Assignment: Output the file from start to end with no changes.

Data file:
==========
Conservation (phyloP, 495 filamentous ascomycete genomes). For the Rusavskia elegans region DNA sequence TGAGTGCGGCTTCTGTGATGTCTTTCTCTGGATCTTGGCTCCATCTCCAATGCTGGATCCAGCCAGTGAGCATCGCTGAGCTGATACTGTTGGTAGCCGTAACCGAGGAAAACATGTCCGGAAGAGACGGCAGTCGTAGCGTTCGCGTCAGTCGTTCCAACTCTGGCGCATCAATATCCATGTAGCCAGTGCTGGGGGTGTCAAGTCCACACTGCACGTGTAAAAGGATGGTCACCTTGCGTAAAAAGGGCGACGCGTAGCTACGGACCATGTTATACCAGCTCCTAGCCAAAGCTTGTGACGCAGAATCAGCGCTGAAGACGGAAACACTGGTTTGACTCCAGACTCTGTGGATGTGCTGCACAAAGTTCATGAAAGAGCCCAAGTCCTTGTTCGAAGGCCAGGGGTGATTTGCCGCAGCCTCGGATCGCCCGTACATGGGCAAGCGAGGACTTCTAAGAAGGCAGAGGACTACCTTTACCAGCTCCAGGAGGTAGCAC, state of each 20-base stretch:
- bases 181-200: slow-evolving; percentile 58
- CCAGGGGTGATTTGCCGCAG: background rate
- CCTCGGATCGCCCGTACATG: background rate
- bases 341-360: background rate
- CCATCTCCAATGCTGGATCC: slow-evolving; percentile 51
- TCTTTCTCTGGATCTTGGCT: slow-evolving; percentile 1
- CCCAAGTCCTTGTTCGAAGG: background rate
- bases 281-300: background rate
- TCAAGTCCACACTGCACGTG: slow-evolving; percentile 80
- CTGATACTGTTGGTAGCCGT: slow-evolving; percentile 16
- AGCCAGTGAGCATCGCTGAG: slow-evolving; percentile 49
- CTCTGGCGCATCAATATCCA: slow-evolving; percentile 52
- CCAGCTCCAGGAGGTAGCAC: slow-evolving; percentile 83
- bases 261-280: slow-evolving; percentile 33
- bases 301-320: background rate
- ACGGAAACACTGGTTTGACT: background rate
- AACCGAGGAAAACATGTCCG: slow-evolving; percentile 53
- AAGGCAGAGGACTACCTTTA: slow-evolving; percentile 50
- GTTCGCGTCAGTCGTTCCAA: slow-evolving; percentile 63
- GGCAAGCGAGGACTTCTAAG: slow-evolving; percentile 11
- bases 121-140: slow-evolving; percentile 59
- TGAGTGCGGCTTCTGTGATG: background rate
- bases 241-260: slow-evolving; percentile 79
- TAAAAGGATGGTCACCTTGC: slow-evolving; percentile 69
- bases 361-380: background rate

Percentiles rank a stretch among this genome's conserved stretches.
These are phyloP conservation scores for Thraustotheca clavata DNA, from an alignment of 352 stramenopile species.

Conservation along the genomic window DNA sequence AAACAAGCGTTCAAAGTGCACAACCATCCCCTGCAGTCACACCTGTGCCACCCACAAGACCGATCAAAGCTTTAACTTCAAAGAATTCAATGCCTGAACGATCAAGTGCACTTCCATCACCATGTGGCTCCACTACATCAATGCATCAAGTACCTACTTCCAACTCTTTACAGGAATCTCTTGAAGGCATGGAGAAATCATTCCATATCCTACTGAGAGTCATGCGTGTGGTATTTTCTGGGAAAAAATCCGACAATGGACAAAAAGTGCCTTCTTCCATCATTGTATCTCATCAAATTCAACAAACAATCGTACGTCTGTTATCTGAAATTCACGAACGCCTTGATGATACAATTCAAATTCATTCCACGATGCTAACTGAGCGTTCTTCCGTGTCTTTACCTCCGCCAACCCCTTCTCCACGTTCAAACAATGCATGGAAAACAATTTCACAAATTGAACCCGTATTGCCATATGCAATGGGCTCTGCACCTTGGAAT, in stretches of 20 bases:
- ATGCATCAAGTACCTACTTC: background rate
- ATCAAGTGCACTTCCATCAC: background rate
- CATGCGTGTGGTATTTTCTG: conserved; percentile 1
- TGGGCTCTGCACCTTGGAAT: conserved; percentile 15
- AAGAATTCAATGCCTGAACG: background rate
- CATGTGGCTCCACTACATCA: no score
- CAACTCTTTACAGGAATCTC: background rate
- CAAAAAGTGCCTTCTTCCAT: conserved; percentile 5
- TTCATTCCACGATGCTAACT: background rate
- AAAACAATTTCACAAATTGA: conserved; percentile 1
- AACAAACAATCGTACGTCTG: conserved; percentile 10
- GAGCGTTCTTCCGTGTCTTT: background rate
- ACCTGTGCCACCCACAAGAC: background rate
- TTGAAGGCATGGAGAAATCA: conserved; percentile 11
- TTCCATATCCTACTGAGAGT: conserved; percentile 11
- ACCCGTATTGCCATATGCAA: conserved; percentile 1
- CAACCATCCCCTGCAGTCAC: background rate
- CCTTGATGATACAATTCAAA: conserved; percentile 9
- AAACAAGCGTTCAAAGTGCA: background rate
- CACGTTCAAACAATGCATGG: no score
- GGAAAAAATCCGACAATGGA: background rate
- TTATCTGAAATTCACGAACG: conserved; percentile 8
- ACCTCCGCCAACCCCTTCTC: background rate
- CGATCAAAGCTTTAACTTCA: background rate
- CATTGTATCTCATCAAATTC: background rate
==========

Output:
Conservation (phyloP, 495 filamentous ascomycete genomes). For the Rusavskia elegans region DNA sequence TGAGTGCGGCTTCTGTGATGTCTTTCTCTGGATCTTGGCTCCATCTCCAATGCTGGATCCAGCCAGTGAGCATCGCTGAGCTGATACTGTTGGTAGCCGTAACCGAGGAAAACATGTCCGGAAGAGACGGCAGTCGTAGCGTTCGCGTCAGTCGTTCCAACTCTGGCGCATCAATATCCATGTAGCCAGTGCTGGGGGTGTCAAGTCCACACTGCACGTGTAAAAGGATGGTCACCTTGCGTAAAAAGGGCGACGCGTAGCTACGGACCATGTTATACCAGCTCCTAGCCAAAGCTTGTGACGCAGAATCAGCGCTGAAGACGGAAACACTGGTTTGACTCCAGACTCTGTGGATGTGCTGCACAAAGTTCATGAAAGAGCCCAAGTCCTTGTTCGAAGGCCAGGGGTGATTTGCCGCAGCCTCGGATCGCCCGTACATGGGCAAGCGAGGACTTCTAAGAAGGCAGAGGACTACCTTTACCAGCTCCAGGAGGTAGCAC, state of each 20-base stretch:
- bases 181-200: slow-evolving; percentile 58
- CCAGGGGTGATTTGCCGCAG: background rate
- CCTCGGATCGCCCGTACATG: background rate
- bases 341-360: background rate
- CCATCTCCAATGCTGGATCC: slow-evolving; percentile 51
- TCTTTCTCTGGATCTTGGCT: slow-evolving; percentile 1
- CCCAAGTCCTTGTTCGAAGG: background rate
- bases 281-300: background rate
- TCAAGTCCACACTGCACGTG: slow-evolving; percentile 80
- CTGATACTGTTGGTAGCCGT: slow-evolving; percentile 16
- AGCCAGTGAGCATCGCTGAG: slow-evolving; percentile 49
- CTCTGGCGCATCAATATCCA: slow-evolving; percentile 52
- CCAGCTCCAGGAGGTAGCAC: slow-evolving; percentile 83
- bases 261-280: slow-evolving; percentile 33
- bases 301-320: background rate
- ACGGAAACACTGGTTTGACT: background rate
- AACCGAGGAAAACATGTCCG: slow-evolving; percentile 53
- AAGGCAGAGGACTACCTTTA: slow-evolving; percentile 50
- GTTCGCGTCAGTCGTTCCAA: slow-evolving; percentile 63
- GGCAAGCGAGGACTTCTAAG: slow-evolving; percentile 11
- bases 121-140: slow-evolving; percentile 59
- TGAGTGCGGCTTCTGTGATG: background rate
- bases 241-260: slow-evolving; percentile 79
- TAAAAGGATGGTCACCTTGC: slow-evolving; percentile 69
- bases 361-380: background rate

Percentiles rank a stretch among this genome's conserved stretches.
These are phyloP conservation scores for Thraustotheca clavata DNA, from an alignment of 352 stramenopile species.

Conservation along the genomic window DNA sequence AAACAAGCGTTCAAAGTGCACAACCATCCCCTGCAGTCACACCTGTGCCACCCACAAGACCGATCAAAGCTTTAACTTCAAAGAATTCAATGCCTGAACGATCAAGTGCACTTCCATCACCATGTGGCTCCACTACATCAATGCATCAAGTACCTACTTCCAACTCTTTACAGGAATCTCTTGAAGGCATGGAGAAATCATTCCATATCCTACTGAGAGTCATGCGTGTGGTATTTTCTGGGAAAAAATCCGACAATGGACAAAAAGTGCCTTCTTCCATCATTGTATCTCATCAAATTCAACAAACAATCGTACGTCTGTTATCTGAAATTCACGAACGCCTTGATGATACAATTCAAATTCATTCCACGATGCTAACTGAGCGTTCTTCCGTGTCTTTACCTCCGCCAACCCCTTCTCCACGTTCAAACAATGCATGGAAAACAATTTCACAAATTGAACCCGTATTGCCATATGCAATGGGCTCTGCACCTTGGAAT, in stretches of 20 bases:
- ATGCATCAAGTACCTACTTC: background rate
- ATCAAGTGCACTTCCATCAC: background rate
- CATGCGTGTGGTATTTTCTG: conserved; percentile 1
- TGGGCTCTGCACCTTGGAAT: conserved; percentile 15
- AAGAATTCAATGCCTGAACG: background rate
- CATGTGGCTCCACTACATCA: no score
- CAACTCTTTACAGGAATCTC: background rate
- CAAAAAGTGCCTTCTTCCAT: conserved; percentile 5
- TTCATTCCACGATGCTAACT: background rate
- AAAACAATTTCACAAATTGA: conserved; percentile 1
- AACAAACAATCGTACGTCTG: conserved; percentile 10
- GAGCGTTCTTCCGTGTCTTT: background rate
- ACCTGTGCCACCCACAAGAC: background rate
- TTGAAGGCATGGAGAAATCA: conserved; percentile 11
- TTCCATATCCTACTGAGAGT: conserved; percentile 11
- ACCCGTATTGCCATATGCAA: conserved; percentile 1
- CAACCATCCCCTGCAGTCAC: background rate
- CCTTGATGATACAATTCAAA: conserved; percentile 9
- AAACAAGCGTTCAAAGTGCA: background rate
- CACGTTCAAACAATGCATGG: no score
- GGAAAAAATCCGACAATGGA: background rate
- TTATCTGAAATTCACGAACG: conserved; percentile 8
- ACCTCCGCCAACCCCTTCTC: background rate
- CGATCAAAGCTTTAACTTCA: background rate
- CATTGTATCTCATCAAATTC: background rate